Well, I am a little wiser than I was then. All markets ebb and flow. If low rates are ebb, we are due for some major flow in interest rates.
Lets see what Mr. Nouriel Roubini has to say about it this week:
Desperate times and desperate economic news require desperate policy actions ... The Treasury will be issuing in the next two years about $2 trillion of additional debt ... These policies – however partially necessary – will eventually leads to much higher real interest rates on the public debt and weaken the US dollar once this tsunami of implicit and explicit public liabilities and monetary debt driven by rising twin fiscal and current account deficits will hit a world where the global supply of savings is shrinking – as most countries moves to fiscal deficits thus reducing global savings – and foreign investors start to ponder the long term sustainability of the US domestic and external liabilities.
Mr. Roubini is a highly competent economist and happened to call the subprime mortgage crisis well before it hit the market. In laymen terms he is saying that interest rates MUST increase due to the fact that no one will want to lend money to the U.S. unless the rate of return becomes attractive enough. All these bailout programs instituted by our government are creating inflation problems for us in the future.If you print money to pay for bills you can't afford otherwise, you create inflation. If you don't stop printing money when you have inflation, you get more inflation...and then hyperinflation. Think Weimar Republic. Think $20 for a gallon of milk. Gasoline at $14 a gallon. That is what inflation gets you. It also makes investments in financial insturments (like mortgage debt) very unattractive unless interest rates and rates of return are keeping up with inflation.
I don't know what degree of inflation is coming. The Federal Reserve has pledged bailout funds in an amount over half of the entire economic output of the U.S last year - $7 TRILLION. That kind of infusion into the money base will affect prices. It has to.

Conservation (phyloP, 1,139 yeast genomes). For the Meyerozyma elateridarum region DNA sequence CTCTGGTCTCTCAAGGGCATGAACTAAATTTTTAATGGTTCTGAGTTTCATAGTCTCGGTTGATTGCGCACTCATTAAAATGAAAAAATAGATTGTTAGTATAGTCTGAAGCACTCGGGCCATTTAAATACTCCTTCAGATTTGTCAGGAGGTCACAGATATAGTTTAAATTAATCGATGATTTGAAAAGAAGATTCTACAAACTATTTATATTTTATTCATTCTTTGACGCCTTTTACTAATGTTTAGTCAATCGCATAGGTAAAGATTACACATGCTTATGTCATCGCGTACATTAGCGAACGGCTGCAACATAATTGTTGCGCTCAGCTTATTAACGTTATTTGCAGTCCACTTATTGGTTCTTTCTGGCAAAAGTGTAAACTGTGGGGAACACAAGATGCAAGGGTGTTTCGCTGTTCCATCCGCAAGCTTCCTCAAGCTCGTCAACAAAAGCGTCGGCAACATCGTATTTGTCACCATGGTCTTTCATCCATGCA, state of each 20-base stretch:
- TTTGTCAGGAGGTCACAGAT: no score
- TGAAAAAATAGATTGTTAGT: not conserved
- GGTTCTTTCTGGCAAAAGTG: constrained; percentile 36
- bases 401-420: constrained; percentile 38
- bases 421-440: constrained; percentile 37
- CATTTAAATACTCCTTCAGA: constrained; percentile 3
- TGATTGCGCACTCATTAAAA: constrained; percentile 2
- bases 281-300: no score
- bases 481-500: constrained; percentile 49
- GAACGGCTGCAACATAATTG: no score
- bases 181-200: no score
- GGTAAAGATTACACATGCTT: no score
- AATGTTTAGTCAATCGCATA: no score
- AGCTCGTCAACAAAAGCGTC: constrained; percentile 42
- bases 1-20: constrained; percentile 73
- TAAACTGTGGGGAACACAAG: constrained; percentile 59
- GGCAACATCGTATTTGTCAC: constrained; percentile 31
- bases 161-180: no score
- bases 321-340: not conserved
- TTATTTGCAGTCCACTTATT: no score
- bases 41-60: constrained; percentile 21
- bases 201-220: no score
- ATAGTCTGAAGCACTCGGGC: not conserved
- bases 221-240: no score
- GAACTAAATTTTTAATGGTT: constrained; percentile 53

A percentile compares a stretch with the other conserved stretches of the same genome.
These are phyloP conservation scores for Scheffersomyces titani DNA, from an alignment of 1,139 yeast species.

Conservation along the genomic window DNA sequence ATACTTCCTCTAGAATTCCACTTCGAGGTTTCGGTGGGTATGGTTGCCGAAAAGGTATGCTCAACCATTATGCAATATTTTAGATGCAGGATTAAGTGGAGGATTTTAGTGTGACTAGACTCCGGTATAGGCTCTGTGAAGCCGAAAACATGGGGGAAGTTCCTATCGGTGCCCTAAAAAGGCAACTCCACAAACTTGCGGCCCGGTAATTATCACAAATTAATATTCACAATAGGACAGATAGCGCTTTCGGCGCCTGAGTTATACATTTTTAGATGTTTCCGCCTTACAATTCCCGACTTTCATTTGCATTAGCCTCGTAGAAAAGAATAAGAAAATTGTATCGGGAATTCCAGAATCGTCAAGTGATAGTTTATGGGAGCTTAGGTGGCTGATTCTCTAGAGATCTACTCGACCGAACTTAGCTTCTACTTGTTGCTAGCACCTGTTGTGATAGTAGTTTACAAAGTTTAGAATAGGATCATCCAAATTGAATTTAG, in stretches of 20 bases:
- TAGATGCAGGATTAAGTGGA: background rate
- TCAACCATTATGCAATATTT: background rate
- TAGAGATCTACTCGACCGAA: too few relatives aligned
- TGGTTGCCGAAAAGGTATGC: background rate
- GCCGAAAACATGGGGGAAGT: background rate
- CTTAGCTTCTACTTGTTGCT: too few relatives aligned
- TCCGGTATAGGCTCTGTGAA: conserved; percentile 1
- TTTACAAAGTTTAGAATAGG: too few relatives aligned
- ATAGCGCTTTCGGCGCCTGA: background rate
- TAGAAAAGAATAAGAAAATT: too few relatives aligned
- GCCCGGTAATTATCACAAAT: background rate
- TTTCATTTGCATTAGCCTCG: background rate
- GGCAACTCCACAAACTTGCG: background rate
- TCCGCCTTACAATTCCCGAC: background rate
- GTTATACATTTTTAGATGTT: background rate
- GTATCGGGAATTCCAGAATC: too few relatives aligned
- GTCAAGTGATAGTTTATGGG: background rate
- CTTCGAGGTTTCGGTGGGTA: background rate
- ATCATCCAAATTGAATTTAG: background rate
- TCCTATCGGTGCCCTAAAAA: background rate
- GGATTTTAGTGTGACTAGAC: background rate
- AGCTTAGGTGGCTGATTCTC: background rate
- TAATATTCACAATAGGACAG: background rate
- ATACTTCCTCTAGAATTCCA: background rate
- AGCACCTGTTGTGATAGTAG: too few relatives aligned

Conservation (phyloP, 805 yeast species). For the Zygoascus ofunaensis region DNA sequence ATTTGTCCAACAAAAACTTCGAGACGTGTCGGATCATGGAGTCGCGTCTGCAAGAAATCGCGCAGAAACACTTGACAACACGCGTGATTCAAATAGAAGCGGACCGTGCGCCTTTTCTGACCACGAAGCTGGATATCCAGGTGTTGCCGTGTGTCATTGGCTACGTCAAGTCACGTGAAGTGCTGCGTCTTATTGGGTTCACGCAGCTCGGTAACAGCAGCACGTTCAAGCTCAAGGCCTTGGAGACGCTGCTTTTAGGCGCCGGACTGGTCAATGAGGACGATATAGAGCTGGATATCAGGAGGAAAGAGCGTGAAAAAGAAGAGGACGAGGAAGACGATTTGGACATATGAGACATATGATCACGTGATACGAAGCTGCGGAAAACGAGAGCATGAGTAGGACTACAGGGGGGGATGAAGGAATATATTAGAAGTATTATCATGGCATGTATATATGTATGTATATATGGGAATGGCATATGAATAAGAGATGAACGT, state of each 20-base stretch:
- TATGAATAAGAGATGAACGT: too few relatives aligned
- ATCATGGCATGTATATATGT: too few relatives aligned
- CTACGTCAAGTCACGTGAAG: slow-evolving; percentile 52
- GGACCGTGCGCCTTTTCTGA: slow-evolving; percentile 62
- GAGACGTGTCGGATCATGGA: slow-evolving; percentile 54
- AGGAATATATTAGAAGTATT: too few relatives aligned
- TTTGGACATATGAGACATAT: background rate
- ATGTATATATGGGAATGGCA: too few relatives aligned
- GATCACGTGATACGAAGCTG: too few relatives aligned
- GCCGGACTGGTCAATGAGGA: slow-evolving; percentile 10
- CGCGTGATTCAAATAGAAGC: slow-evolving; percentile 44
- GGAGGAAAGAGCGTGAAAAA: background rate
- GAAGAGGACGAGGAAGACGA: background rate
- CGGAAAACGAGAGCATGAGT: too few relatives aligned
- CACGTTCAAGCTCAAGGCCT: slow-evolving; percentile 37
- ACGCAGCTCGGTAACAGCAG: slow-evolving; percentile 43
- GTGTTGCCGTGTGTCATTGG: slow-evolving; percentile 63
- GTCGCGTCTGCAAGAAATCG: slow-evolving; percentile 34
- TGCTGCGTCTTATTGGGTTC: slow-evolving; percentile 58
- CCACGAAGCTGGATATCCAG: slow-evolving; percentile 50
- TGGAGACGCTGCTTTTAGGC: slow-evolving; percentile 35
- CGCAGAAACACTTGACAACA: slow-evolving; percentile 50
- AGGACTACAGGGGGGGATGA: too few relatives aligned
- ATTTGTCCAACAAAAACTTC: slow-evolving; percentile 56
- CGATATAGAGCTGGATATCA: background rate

So what does this mean to you and real estate?
First, if you have an ARM or any kind of adjustable rate, and you have the ability to refinance right now, DO IT! Don't wait till next year. Do it this week. Why this week? The Fed just purchased $600 billion in agency (read: Fannie Mea/Freddie Mac) debt which has temporarily pushed the the risk for that debt lower and therefore interest rates on mortgage debt have plummeted in the last few days. Once the market adjusts pricing to compensate for future inflation expectations, these low rates of today will be gone for a generation.
You may be asking yourself "Why refinance my ARM when I want to sell my property in a year or two?". Let me answer this for you. First, you need to plan on the buyer getting an interest rate in the future. If the rate is too high, he can't buy your property. You end up being stuck with the home AND a major payment increase when your ARM resets. It will take a couple years worth of rent increases to catch up to that reset payment in a high interest rate environment. Second, if the rate is too high for potential buyers, you may be forced to use seller financing to sell the property. You can't do that if you have a wild and volatile ARM underlying as the foundation for the transaction. Seller financing works best with fixed interest rate mortgages underlying.
These reasons should be enough. Put your financing foundation on a rock of stability.
If you need a competent mortgage professional. I will gladly refer you to someone I work with.